Elphaba is maybe the most famous of American fictional witches, and she has been for some time. Gregory Maguire published
Wicked: The Life and Times of the Wicked Witch of the West in 1995, and we were introduced to Elphaba. In 2003, the novel was adapted into a Broadway play, though the plot significantly diverged from its source material.
In these works, The Wicked Witch of the West got a back story and a name for the first time. Because in her initial incarnations–as the villainess in L. Frank Baum’s The Wonderful Wizard of Oz and in the 1939 film The Wizard of Oz–she had no name and little story. It speaks volumes of Margaret Hamilton’s acting abilities that her character became such an iconic figure. Hamilton’s on-screen and dialogue time in the classic film are actually quite small, but her performance as the black-clad, green-skinned, broom-riding Wicked Witch of the West became an enduring part of pop culture.
And all of that led, perhaps inevitably, to such a curiosity about the witch that someone decided to write her story, the story of Elphaba, who maybe wasn’t quite wicked but who was certainly a witch.
Maguire’s book and the musical version of the story introduce readers to Elphaba when she is born; in fact, they begin a bit before Elphaba’s conception, where we learn that her mother had an affair with a visiting snakeoil salesman….The Wizard. It isn’t until much later that she learns it, of course, but Elphaba is his daughter, and she is green because of some elixirs the Wizard and her mother drank while she was pregnant.
Elphaba’s mother is a bit like royalty in Oz–she is the Eminent Thropp, the highest title in Munchkinland. Her father Frexspar favors his younger daughter, Nessarose, who is quite beautiful (ahem, not green), and very pious. Nessarose was also born without arms, and so she needs the assistance of her family quite a bit until her father makes her a pair of shoes….A special pair of glittery, beautiful shoes that one of their friends enchants to keep Nessarose balanced perfectly. These shoes become a symbol, for Elphaba, of the favoritism that her father always showed her sister and of the lack of beauty she always felt.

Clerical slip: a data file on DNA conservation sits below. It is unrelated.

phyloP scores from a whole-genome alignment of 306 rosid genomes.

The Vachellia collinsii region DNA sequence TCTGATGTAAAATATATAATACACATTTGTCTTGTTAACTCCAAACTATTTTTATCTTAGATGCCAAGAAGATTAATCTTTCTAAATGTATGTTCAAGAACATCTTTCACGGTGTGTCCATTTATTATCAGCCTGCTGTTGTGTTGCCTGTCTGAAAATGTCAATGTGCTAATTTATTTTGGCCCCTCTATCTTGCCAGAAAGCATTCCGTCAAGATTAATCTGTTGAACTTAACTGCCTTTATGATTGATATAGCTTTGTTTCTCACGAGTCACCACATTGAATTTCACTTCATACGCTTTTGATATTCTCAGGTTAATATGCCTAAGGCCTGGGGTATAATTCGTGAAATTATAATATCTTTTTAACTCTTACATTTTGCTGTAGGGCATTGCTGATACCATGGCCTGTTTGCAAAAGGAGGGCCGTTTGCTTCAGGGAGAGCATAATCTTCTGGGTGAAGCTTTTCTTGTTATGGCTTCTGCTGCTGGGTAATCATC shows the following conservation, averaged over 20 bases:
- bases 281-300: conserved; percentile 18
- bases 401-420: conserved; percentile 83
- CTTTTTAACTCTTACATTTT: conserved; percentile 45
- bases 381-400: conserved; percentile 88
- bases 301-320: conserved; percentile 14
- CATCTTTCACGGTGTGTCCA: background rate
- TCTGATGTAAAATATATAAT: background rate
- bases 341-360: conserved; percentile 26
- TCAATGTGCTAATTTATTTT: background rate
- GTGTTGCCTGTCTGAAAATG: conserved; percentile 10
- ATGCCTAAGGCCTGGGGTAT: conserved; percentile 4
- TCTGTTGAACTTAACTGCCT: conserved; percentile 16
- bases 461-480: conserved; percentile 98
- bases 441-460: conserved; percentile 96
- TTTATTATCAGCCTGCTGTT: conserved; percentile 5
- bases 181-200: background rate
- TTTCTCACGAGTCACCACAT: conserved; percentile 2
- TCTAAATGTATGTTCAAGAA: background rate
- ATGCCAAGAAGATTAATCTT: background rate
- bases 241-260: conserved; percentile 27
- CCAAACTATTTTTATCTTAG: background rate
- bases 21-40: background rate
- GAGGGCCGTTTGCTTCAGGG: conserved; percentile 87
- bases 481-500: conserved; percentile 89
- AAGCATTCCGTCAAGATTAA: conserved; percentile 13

At college, Elphaba meets Galinda (who will later change her name to Glinda, and who enchanted Nessarose’s shoes). While initially the personalities of the two girls chafes against one another, they become close during their college years. In the musical version of the story, the relationship between the two reaches its breaking point, though, over the Wizard, who has been enacting stricter and more dangerous policies since his arrival. In the novel version, it is the infamous shoes, which Glinda has given to Dorothy, that mark their real departure of ways.
In the novel, Elphaba leaves school and moves to the Emerald City, where she becomes a kind of resistance fighter against the Wizard, tracking the movements of high-ranking officials in the capitol, sometimes killing them and sometimes passing information along to others in the resistance. She falls in love with Fiyero, a former college classmate who is married with children. After his death, she spends some years in a nunnery before going to find Fiyero’s widow to share his fate. She is welcomed into the castle of Kiamo Ko, the place that becomes her citadel and the center of her sorcery work—including making the flying monkeys. The Wizard’s forces eventually track Elphaba, and Dorothy is sent after her, unknowingly entering a vast world of political intrigue.
In the musical, much of this is excised, the plot simplified with a shorter span of time and geography. Glinda and Elphaba compete over Fiyero, and Elphaba’s main contention with the gentry and university staff is focused only on the Wizard. Elphaba’s ultimate fate is also different—she escapes through a trapdoor when Dorothy believes she has killed her, and goes to live with Fiyero and her friends, who have also escaped their fates.
In both versions of the story, details from the film and the Baum book are interwoven with new material, giving us a different perspective on events we hold familiar. For my part, that difference informs the ways I watch and read the originals now. It’s almost as though Oz has been repopulated.
And maybe that’s the most witchy of all witchcraft.